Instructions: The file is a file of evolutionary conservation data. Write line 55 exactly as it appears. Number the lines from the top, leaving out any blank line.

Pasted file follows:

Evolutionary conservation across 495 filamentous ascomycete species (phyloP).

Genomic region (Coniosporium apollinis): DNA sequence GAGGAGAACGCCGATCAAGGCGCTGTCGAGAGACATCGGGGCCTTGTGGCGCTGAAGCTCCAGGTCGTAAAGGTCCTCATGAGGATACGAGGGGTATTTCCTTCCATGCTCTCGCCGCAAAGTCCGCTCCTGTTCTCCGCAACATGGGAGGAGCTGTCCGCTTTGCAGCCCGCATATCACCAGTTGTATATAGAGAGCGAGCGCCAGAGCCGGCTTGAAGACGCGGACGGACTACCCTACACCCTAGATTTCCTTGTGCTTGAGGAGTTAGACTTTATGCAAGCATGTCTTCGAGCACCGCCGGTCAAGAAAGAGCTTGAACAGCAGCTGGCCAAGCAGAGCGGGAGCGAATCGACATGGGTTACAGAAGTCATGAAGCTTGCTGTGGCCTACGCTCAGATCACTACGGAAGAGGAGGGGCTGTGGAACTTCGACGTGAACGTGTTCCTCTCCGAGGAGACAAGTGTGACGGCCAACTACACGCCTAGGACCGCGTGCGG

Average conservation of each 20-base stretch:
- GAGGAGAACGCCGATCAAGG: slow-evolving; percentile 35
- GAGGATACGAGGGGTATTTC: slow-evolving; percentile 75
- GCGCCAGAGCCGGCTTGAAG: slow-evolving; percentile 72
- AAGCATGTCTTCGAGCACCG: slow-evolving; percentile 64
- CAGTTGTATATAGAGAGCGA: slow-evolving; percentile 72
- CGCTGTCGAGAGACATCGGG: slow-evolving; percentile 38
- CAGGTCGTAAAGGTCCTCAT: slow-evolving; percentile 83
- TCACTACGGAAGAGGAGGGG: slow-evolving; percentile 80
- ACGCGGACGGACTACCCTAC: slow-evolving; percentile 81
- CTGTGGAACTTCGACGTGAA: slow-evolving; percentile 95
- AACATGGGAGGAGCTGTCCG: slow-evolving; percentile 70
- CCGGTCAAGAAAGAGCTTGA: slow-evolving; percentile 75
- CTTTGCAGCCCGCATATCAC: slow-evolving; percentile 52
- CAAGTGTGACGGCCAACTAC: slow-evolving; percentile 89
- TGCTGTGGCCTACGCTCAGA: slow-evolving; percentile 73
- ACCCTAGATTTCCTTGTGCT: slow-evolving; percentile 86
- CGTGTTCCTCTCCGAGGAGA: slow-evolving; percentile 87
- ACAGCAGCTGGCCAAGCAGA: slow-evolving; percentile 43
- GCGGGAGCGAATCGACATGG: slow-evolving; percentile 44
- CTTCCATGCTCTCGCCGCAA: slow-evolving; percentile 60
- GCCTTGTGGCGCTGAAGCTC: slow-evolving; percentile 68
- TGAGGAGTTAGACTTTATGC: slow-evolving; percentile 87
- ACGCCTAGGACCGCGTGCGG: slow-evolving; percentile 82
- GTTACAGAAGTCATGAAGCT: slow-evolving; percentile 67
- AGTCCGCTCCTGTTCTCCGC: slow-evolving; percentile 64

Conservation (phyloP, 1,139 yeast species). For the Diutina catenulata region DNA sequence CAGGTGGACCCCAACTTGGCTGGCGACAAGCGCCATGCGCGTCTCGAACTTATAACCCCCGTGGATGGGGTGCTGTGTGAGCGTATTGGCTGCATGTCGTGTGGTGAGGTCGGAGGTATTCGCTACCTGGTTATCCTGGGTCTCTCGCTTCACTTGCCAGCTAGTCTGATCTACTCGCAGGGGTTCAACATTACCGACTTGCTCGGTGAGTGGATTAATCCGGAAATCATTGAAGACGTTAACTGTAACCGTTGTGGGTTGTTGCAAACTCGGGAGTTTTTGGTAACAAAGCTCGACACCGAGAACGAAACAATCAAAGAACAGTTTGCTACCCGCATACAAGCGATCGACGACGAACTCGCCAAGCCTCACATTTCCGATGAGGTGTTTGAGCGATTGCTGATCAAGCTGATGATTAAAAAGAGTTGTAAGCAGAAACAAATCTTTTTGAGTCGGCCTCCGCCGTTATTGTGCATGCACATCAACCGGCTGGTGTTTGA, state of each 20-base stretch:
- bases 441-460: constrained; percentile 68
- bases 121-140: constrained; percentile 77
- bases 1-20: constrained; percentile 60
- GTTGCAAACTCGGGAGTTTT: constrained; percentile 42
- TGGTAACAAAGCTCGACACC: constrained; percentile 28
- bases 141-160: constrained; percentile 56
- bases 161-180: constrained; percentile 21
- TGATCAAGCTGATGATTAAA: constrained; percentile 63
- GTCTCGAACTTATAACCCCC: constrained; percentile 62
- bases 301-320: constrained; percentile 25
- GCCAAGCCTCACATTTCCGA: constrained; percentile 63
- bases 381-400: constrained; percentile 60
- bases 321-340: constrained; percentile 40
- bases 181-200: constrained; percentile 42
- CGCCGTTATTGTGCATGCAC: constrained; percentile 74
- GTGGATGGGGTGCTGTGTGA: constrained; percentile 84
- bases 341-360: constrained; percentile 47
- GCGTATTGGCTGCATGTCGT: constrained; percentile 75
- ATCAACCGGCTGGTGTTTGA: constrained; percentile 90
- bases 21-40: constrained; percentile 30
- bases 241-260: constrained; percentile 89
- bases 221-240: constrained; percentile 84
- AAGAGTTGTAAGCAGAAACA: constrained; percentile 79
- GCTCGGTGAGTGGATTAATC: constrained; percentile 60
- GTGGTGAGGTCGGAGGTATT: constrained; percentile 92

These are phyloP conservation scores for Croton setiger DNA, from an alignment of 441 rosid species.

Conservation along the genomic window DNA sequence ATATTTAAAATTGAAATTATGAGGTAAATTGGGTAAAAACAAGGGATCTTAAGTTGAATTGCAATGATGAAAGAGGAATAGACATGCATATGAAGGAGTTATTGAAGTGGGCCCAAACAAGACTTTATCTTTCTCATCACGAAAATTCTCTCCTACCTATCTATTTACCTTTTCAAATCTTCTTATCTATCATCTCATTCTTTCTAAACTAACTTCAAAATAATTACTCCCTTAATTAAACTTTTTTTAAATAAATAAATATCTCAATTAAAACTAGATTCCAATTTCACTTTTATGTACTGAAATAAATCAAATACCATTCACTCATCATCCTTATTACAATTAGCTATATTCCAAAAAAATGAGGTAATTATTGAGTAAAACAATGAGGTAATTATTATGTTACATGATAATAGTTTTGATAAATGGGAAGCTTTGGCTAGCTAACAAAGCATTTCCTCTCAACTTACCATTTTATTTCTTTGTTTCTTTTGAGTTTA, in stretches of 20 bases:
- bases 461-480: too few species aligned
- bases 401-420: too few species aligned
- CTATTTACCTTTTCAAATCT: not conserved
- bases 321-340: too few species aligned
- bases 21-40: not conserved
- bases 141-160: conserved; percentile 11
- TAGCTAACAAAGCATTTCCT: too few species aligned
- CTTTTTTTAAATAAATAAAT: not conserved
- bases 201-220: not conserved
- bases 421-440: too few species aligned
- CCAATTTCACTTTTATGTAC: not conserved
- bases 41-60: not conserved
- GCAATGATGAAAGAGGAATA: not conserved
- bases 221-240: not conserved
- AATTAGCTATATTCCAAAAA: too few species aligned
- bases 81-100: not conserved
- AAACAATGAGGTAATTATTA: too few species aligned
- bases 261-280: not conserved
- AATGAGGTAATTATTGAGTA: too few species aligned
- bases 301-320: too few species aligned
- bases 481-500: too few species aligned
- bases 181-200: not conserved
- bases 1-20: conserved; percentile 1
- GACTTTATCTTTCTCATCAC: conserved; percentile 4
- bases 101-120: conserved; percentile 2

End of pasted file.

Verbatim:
These are phyloP conservation scores for Croton setiger DNA, from an alignment of 441 rosid species.